Logo Background RSS


September: Weakest Month In US Market History

  • Written by Syndicated Publisher No Comments Comments
    September 3, 2013

    At the threshold of September, let’s take a quick look at performance of this month in market history. Over the long haul, September has been the weakest of the 12 calendar months. To illustrate the point, I’ll use the Dow monthly closes as our proxy for the US market and the year 1900 as our starting point. There have been 112 September Dow closes since 1900, one for every year except 1914, when the outbreak WW I in Europe prompted a four-month shutdown of the US markets.

    The adjacent table shows the average performance for the calendar months over this timeframe. The overall average monthly close has been a gain of 0.54%. September is one of three months with a negative average and by far the worst, with its -1.04% average.

    The column of absolute averages (the percent change from zero) gives us a sense of the relative volatility of the monthly closes, which averages 3.85%. At 4.17%, September is a bit more volatile than the average, but the spread from the least volatile month (February) to the most volatile (November) is only 1.34%.

    Ultimately the monthly averages tell us very little about the historical record. What’s more revealing is a snapshot of the range of closes, shown below from low to high. I’ve also highlighted the 5.83% standard deviation for this series.



    The chart above gives us a good sense of the extreme range of values, but what about the chronology of the data points and the distribution of those outliers? The next chart gives a visualization from which you can draw some conclusions.



    We begin September of 2013 after a disappointing -4.45% August close in the Dow. The last time we had a negative August Dow was two years ago in 2011, when -4.36% was followed by an even worse-6.03% in September.

    In contrast, the year before that, in 2010, August closed at -4.31% but was followed by a most welcome7.72% rally in September. Let’s hope our current September takes its 2010 predecessor as a role model.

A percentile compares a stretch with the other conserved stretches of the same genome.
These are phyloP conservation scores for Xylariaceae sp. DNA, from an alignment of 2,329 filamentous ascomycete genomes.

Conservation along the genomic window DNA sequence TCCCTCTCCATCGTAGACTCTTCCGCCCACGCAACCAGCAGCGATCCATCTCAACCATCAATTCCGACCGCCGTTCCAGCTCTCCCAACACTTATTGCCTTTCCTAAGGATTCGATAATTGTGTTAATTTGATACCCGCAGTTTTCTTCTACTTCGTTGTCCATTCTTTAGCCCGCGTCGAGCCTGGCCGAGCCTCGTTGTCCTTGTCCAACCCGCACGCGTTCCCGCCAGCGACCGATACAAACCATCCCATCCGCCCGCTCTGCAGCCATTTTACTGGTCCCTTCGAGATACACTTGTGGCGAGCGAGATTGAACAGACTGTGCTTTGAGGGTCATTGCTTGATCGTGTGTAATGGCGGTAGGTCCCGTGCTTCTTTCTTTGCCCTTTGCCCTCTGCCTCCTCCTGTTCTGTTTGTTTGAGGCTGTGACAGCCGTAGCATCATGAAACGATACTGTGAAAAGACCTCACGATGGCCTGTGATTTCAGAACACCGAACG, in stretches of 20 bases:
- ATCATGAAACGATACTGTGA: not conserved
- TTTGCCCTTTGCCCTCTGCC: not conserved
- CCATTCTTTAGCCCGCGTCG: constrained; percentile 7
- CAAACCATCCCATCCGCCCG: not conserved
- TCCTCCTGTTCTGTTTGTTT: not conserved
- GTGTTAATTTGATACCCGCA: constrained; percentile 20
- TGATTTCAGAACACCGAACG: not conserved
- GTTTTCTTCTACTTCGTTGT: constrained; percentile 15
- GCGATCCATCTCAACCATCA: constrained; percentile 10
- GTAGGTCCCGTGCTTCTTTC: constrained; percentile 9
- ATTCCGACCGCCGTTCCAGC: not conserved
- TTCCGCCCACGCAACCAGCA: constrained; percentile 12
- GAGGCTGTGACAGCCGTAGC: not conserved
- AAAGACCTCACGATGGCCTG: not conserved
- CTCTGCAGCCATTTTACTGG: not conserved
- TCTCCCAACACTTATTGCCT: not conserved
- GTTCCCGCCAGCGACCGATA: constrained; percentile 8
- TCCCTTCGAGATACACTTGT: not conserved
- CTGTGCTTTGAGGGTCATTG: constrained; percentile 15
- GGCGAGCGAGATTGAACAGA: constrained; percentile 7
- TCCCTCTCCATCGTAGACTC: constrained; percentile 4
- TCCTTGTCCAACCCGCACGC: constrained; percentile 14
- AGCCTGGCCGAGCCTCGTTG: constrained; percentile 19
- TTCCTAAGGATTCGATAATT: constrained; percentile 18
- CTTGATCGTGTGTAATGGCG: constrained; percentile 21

File this commentary under “market trivia”.

    Note: Based on data from the FRED repository for the Dow Jones Industrial Average

    Images: Flickr (licence attribution)

    About The Author

    My original dshort.com website was launched in February 2005 using a domain name based on my real name, Doug Short. I’m a formerly retired first wave boomer with a Ph.D. in English from Duke. Now my website has been acquired byAdvisor Perspectives, where I have been appointed the Vice President of Research.

    My first career was a faculty position at North Carolina State University, where I achieved the rank of Full Professor in 1983. During the early ’80s I got hooked on academic uses of microcomputers for research and instruction. In 1983, I co-directed the Sixth International Conference on Computers and the Humanities. An IBM executive who attended the conference made me a job offer I couldn’t refuse.

    Thus began my new career as a Higher Education Consultant for IBM — an ambassador for Information Technology to major universities around the country. After 12 years with Big Blue, I grew tired of the constant travel and left for a series of IT management positions in the Research Triangle area of North Carolina. I concluded my IT career managing the group responsible for email and research databases at GlaxoSmithKline until my retirement in 2006.

    Contrary to what many visitors assume based on my last name, I’m not a bearish short seller. It’s true that some of my content has been a bit pessimistic in recent years. But I believe this is a result of economic realities and not a personal bias. For the record, my efforts to educate others about bear markets date from November 2007, as this Motley Fool article attests.